This ruling is interesting because the taxpayer’s business was viewed by the Service not as building or acquiring a complete automobile, but building or acquiring parts that the taxpayer then assembles and reassembles into “particular assemblages” for each racing event. After each event, the taxpayer disassembles the car, and inspects, repairs, refinishes and/or replaces the different parts used to create the racing car entry for the event. Due to the high stress and wear and tear the parts experience over the course of a season, many parts are damaged, obsolete and/or unusable at the end of the season. The taxpayer sought a ruling on whether, under Treas. Reg. § 1.168(i)-8(b)(2), a disposition occurred when the taxpayer disassembled the race car entry and permanently withdrew certain damaged, obsolete or unusable parts. Although the taxpayer used assembled cars in its business of owning and operating a championship race car, the Service agreed with the taxpayer and ruled that, provided the individual race car parts were not included in a general asset account, each part that the taxpayer owned and used to build its race cars for each specific event were the appropriate assets for disposition purposes under Treas. Reg. § 1.168(i)-8(c)(4).

This ruling is somewhat unexpected because the taxpayer used the race car exclusively in its assembled state, yet the Service agreed with the taxpayer’s position that the race car was not the correct unit of property for purposes of applying the disposition rules of Section 168.

This ruling should be considered when evaluating whether and how the disposition rules of Section 168 apply. Because the Service ruled that the taxpayer could apply the disposition rules to certain parts rather than the complete automobile, taxpayers should fully evaluate their treatment of machinery and equipment to ensure that the Section 168 disposition provisions are being applied correctly. Any taxpayer that routinely assembles or disassembles automobiles, trucks, machinery or other assets, which are historically treated as a single asset, could potentially benefit from this ruling by accelerating disposition deductions with respect to the various parts that are incorporated into each larger asset.

PLR 201709003 (Mar. 3, 2017) – The Service addresses the treatment of Section 197 intangibles following a restructuring

In PLR 201709003, the Service evaluated the treatment of Section 197 intangibles following a consolidation of partnership entities by a holding company and a subsequent agreement with a third party to combine those partnership operations into a new partnership. The Service ruled that as long as the lower-tier partnerships held two separate intangibles (both pre-1993 and post-1993 intangibles) at the time of the consolidation, then the new partnership would be viewed as receiving those two separate intangible assets and should continue to amortize the adjusted basis of the post-1993 intangibles.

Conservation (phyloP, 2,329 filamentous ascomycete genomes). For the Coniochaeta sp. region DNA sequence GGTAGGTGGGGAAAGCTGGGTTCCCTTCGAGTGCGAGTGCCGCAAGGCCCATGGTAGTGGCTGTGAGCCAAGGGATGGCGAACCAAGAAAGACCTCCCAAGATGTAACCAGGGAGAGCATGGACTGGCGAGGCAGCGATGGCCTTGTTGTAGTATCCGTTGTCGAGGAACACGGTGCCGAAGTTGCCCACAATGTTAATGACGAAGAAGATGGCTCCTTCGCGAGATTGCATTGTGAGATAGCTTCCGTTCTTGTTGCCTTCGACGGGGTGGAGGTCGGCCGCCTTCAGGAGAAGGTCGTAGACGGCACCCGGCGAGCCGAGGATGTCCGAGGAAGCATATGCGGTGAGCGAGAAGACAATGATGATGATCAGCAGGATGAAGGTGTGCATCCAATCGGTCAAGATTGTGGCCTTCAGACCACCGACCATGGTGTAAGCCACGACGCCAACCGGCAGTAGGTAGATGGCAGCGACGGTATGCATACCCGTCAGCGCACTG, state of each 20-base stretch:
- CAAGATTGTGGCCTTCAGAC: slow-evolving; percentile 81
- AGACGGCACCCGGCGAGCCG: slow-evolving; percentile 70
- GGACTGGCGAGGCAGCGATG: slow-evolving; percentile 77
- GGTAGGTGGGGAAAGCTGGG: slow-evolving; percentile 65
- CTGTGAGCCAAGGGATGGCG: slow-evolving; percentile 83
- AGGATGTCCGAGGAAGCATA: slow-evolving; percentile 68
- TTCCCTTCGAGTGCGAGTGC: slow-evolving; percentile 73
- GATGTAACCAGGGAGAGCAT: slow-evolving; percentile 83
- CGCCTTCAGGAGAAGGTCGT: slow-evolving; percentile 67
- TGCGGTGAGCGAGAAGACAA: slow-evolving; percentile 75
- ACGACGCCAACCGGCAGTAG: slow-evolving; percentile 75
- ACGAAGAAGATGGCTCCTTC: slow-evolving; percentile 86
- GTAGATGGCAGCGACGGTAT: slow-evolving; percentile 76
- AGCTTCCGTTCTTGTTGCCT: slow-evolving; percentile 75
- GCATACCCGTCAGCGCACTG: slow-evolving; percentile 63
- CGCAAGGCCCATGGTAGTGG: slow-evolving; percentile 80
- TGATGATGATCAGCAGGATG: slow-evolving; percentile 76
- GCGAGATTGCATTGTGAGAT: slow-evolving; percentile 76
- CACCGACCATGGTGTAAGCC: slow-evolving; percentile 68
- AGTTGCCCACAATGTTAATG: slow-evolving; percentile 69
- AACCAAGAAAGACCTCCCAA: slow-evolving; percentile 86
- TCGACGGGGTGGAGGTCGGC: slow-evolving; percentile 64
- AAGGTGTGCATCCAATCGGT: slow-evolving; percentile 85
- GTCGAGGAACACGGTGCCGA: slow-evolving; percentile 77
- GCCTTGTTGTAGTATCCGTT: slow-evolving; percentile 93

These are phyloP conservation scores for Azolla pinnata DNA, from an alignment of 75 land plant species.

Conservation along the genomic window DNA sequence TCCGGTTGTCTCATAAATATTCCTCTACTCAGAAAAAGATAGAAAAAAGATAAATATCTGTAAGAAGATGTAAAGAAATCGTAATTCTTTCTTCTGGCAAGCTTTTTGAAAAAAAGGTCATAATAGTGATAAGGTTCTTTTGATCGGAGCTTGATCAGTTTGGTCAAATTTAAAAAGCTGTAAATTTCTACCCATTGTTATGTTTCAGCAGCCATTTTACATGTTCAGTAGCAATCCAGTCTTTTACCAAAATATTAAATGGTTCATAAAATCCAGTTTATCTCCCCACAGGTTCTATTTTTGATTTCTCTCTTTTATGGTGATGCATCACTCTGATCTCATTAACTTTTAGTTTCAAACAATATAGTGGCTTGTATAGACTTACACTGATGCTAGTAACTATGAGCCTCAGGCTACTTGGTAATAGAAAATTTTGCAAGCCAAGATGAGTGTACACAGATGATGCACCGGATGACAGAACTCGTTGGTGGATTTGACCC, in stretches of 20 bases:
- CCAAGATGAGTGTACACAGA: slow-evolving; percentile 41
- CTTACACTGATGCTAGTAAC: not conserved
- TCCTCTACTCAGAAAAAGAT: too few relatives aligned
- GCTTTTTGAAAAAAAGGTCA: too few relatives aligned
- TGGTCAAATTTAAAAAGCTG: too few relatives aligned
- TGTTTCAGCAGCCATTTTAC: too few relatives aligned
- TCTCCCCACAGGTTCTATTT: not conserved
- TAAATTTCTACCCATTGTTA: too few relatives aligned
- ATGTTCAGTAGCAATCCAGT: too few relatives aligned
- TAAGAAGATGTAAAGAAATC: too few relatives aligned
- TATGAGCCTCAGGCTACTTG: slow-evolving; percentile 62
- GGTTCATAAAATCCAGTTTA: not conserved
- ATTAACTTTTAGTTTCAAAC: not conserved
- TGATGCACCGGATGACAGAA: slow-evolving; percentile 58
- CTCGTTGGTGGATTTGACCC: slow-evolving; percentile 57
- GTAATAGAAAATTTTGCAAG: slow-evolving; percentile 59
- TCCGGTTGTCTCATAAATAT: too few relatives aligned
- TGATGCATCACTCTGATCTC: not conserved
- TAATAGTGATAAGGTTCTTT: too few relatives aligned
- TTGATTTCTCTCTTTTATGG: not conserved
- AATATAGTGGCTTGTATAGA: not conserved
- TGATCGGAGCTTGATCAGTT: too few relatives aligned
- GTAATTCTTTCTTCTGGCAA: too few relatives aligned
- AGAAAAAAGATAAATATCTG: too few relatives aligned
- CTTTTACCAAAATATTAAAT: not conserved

As is common with many taxpayers, the holding company’s historic structure of owning numerous separate legal entities was the result of certain state law requirements and other business decisions made over the course of several years. Due to the age of the business (some cases involving partnerships formed prior to August 10, 1993), the acquired intangible assets of those entities were subject to the anti-churning rules of Section 197(f)(9). The anti-churning rules of Section 197(f)(9) prevent taxpayers from using the amortization rules of Section 197 for assets that were held (or traceable to assets held) prior to the effective dates of the provision. When Section 197 was enacted, there was concern that taxpayers would attempt to take advantage of the provision to secure amortization that was previously unavailable for certain assets (e.g., goodwill, going-concern value). Thus, the anti-churning rules were included to prevent taxpayers from claiming amortization for intangibles not amortizable under prior law when the purpose of the acquisition was to generate amortization under Section 197. These rules capture transfers occurring during the transition period; transfers from one who owned it during the transition period to another related party; and transfers in a series of related transactions designed to avoid the operation of Section 197.